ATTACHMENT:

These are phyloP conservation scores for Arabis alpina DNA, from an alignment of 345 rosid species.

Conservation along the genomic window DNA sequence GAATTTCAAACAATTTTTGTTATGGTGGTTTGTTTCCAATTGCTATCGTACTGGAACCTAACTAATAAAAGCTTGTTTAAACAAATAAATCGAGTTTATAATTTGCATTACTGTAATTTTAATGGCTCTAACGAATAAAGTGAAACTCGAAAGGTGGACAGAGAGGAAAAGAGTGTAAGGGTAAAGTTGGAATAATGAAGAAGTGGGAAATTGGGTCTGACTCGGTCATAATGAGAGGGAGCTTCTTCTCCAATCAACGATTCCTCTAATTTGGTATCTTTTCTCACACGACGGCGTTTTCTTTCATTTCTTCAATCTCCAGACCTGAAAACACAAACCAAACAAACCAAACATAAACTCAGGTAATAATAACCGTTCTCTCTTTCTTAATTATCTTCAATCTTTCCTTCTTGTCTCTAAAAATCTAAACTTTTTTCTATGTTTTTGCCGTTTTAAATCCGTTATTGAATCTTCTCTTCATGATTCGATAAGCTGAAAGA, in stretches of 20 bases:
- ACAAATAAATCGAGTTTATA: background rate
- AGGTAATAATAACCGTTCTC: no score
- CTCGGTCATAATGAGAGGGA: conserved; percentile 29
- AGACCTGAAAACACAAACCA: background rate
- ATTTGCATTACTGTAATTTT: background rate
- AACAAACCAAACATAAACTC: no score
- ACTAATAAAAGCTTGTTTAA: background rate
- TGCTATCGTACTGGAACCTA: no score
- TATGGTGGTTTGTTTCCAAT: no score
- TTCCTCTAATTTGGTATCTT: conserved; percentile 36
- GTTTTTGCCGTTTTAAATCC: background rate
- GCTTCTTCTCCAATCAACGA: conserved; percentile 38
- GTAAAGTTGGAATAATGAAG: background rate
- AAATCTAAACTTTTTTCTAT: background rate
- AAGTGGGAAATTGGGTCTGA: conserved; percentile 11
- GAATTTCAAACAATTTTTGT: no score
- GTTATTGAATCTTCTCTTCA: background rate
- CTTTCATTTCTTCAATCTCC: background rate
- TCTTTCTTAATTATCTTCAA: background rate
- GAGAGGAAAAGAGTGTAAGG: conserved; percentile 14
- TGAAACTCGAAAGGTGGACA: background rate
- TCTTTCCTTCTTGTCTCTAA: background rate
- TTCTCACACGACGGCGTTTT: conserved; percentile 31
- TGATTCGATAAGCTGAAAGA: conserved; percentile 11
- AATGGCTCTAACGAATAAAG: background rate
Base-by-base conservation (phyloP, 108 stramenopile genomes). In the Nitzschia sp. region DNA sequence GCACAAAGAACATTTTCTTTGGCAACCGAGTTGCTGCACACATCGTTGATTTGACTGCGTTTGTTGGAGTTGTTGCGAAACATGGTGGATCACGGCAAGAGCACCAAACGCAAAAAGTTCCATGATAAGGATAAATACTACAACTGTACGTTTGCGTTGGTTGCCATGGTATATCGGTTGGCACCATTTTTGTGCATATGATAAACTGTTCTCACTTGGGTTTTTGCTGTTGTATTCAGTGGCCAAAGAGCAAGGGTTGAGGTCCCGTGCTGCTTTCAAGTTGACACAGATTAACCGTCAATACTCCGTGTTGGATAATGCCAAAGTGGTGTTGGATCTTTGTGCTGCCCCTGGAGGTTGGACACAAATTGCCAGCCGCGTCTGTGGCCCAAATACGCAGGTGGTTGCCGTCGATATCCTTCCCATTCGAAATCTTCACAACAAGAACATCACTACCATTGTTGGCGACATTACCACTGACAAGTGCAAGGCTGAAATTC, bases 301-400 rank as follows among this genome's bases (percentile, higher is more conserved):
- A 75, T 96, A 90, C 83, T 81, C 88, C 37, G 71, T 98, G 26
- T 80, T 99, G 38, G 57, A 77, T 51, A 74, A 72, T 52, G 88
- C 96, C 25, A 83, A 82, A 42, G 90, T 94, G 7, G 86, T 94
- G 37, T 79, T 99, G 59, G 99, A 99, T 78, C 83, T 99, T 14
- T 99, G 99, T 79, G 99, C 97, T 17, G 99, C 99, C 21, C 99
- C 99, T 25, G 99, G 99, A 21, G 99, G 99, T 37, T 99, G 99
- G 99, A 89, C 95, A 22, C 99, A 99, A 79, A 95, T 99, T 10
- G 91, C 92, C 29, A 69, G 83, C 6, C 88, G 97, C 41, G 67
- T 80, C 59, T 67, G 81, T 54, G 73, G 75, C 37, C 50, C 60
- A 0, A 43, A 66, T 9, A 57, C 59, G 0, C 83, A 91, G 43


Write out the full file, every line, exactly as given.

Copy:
These are phyloP conservation scores for Arabis alpina DNA, from an alignment of 345 rosid species.

Conservation along the genomic window DNA sequence GAATTTCAAACAATTTTTGTTATGGTGGTTTGTTTCCAATTGCTATCGTACTGGAACCTAACTAATAAAAGCTTGTTTAAACAAATAAATCGAGTTTATAATTTGCATTACTGTAATTTTAATGGCTCTAACGAATAAAGTGAAACTCGAAAGGTGGACAGAGAGGAAAAGAGTGTAAGGGTAAAGTTGGAATAATGAAGAAGTGGGAAATTGGGTCTGACTCGGTCATAATGAGAGGGAGCTTCTTCTCCAATCAACGATTCCTCTAATTTGGTATCTTTTCTCACACGACGGCGTTTTCTTTCATTTCTTCAATCTCCAGACCTGAAAACACAAACCAAACAAACCAAACATAAACTCAGGTAATAATAACCGTTCTCTCTTTCTTAATTATCTTCAATCTTTCCTTCTTGTCTCTAAAAATCTAAACTTTTTTCTATGTTTTTGCCGTTTTAAATCCGTTATTGAATCTTCTCTTCATGATTCGATAAGCTGAAAGA, in stretches of 20 bases:
- ACAAATAAATCGAGTTTATA: background rate
- AGGTAATAATAACCGTTCTC: no score
- CTCGGTCATAATGAGAGGGA: conserved; percentile 29
- AGACCTGAAAACACAAACCA: background rate
- ATTTGCATTACTGTAATTTT: background rate
- AACAAACCAAACATAAACTC: no score
- ACTAATAAAAGCTTGTTTAA: background rate
- TGCTATCGTACTGGAACCTA: no score
- TATGGTGGTTTGTTTCCAAT: no score
- TTCCTCTAATTTGGTATCTT: conserved; percentile 36
- GTTTTTGCCGTTTTAAATCC: background rate
- GCTTCTTCTCCAATCAACGA: conserved; percentile 38
- GTAAAGTTGGAATAATGAAG: background rate
- AAATCTAAACTTTTTTCTAT: background rate
- AAGTGGGAAATTGGGTCTGA: conserved; percentile 11
- GAATTTCAAACAATTTTTGT: no score
- GTTATTGAATCTTCTCTTCA: background rate
- CTTTCATTTCTTCAATCTCC: background rate
- TCTTTCTTAATTATCTTCAA: background rate
- GAGAGGAAAAGAGTGTAAGG: conserved; percentile 14
- TGAAACTCGAAAGGTGGACA: background rate
- TCTTTCCTTCTTGTCTCTAA: background rate
- TTCTCACACGACGGCGTTTT: conserved; percentile 31
- TGATTCGATAAGCTGAAAGA: conserved; percentile 11
- AATGGCTCTAACGAATAAAG: background rate
Base-by-base conservation (phyloP, 108 stramenopile genomes). In the Nitzschia sp. region DNA sequence GCACAAAGAACATTTTCTTTGGCAACCGAGTTGCTGCACACATCGTTGATTTGACTGCGTTTGTTGGAGTTGTTGCGAAACATGGTGGATCACGGCAAGAGCACCAAACGCAAAAAGTTCCATGATAAGGATAAATACTACAACTGTACGTTTGCGTTGGTTGCCATGGTATATCGGTTGGCACCATTTTTGTGCATATGATAAACTGTTCTCACTTGGGTTTTTGCTGTTGTATTCAGTGGCCAAAGAGCAAGGGTTGAGGTCCCGTGCTGCTTTCAAGTTGACACAGATTAACCGTCAATACTCCGTGTTGGATAATGCCAAAGTGGTGTTGGATCTTTGTGCTGCCCCTGGAGGTTGGACACAAATTGCCAGCCGCGTCTGTGGCCCAAATACGCAGGTGGTTGCCGTCGATATCCTTCCCATTCGAAATCTTCACAACAAGAACATCACTACCATTGTTGGCGACATTACCACTGACAAGTGCAAGGCTGAAATTC, bases 301-400 rank as follows among this genome's bases (percentile, higher is more conserved):
- A 75, T 96, A 90, C 83, T 81, C 88, C 37, G 71, T 98, G 26
- T 80, T 99, G 38, G 57, A 77, T 51, A 74, A 72, T 52, G 88
- C 96, C 25, A 83, A 82, A 42, G 90, T 94, G 7, G 86, T 94
- G 37, T 79, T 99, G 59, G 99, A 99, T 78, C 83, T 99, T 14
- T 99, G 99, T 79, G 99, C 97, T 17, G 99, C 99, C 21, C 99
- C 99, T 25, G 99, G 99, A 21, G 99, G 99, T 37, T 99, G 99
- G 99, A 89, C 95, A 22, C 99, A 99, A 79, A 95, T 99, T 10
- G 91, C 92, C 29, A 69, G 83, C 6, C 88, G 97, C 41, G 67
- T 80, C 59, T 67, G 81, T 54, G 73, G 75, C 37, C 50, C 60
- A 0, A 43, A 66, T 9, A 57, C 59, G 0, C 83, A 91, G 43